Stopping antidepressant medications should never happen overnight. It is necessary to stop the treatment gradually in order to limit the risk of withdrawal syndrome.
Stopping or stopping treatment suddenly can cause withdrawal symptoms, mainly dizziness, nausea, lethargy, tremors, anorexia and headache. The choice of the degressive scheme is based on consensus and expert opinions. It is recommended that you gradually decrease your antidepressants over a period of at least 2 to 4 weeks, as the half-life of the antidepressant is an important factor.
You should opt for a slower withdrawal scheme in the presence of risk factors (a higher starting dose, symptoms of a missed dose or previous failed attempts to stop) or when withdrawal manifestations appear during gradual withdrawal. This article offers concrete diagrams for the gradual termination and conversion. Sharing of decision-making between the doctor and the patient, regular follow-up by the doctor and, if possible, psychological support, are essential.
Similarities between withdrawal and depression
This is the case with antidepressants. Their sudden stop often triggers various manifestations, such as physical problems (headaches, fatigue, palpitations, nausea, abdominal pain, etc.), sleeping difficulties and mental disorders (anxiety, panic attack, aggressiveness, suicidal thoughts, etc.) . These symptoms are more frequent and more severe when the duration of treatment has been long or the doses were high.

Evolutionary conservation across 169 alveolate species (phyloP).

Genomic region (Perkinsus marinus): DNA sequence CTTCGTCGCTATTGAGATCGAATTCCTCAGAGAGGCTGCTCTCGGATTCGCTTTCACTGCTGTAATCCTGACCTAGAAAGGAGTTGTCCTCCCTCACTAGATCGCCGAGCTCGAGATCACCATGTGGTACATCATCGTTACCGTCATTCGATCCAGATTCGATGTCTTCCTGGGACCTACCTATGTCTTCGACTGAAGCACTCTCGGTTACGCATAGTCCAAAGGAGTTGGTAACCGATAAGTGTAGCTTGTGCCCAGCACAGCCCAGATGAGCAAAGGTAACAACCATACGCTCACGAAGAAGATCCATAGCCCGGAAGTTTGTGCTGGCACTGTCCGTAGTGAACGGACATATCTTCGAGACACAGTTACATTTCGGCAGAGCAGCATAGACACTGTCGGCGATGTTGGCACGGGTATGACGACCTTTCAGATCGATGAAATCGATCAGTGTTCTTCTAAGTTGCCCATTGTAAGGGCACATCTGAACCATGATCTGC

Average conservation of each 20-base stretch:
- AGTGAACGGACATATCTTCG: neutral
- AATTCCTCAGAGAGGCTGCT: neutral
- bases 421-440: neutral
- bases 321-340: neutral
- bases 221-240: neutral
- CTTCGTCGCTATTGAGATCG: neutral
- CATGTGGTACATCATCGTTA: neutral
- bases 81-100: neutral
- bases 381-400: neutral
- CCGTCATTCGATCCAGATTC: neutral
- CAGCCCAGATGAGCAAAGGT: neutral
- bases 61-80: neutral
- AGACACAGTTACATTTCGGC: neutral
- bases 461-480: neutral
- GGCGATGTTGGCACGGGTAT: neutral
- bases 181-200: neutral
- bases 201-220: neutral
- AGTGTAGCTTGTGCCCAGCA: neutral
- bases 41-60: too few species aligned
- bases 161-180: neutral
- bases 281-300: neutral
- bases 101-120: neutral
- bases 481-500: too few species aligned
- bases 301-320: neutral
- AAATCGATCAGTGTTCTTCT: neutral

As the medical journal Prescrire notes, there is a resemblance between certain signs of withdrawal and depression, which leads to confusing withdrawal and relapse, and sometimes leads to mistakenly resuming antidepressant treatment. This phase of withdrawal has been reported with all groups of antidepressants, although it seems to relate more to drugs with a short half-life (i.e. whose concentration in the body drops relatively quickly), such as paroxetine, duloxetine and venlafaxine.
Prescribing emphasizes that a gradual reduction in doses over more than a month helps with limiting the withdrawal effects. It is therefore recommended to reduce the daily dose in steps of 5% to 10% every one to four weeks. This reduction must obviously be adapted according to the symptoms felt by the patient and the possibilities of support available to them.
It is important that patients be informed from the outset of this risk of withdrawal and of the value of limiting the duration of treatment as much as possible. Some patients manage to wean themselves without special support, others do not. It is therefore necessary to provide personalized follow-up with, if necessary, the organization of care.
And in all cases, the stopping of treatments, whatever the modalities, must imperatively be done in close consultation with you doctor.
Born in London, England and raised in Orlando, FL, Elena graduated from the University of Central Florida with a bachelors’ degree in Health Sciences. She later received her masters’ in Creative Writing from Drexel University. She writes part-time for the Scientific Origin and focuses mostly on health related issues.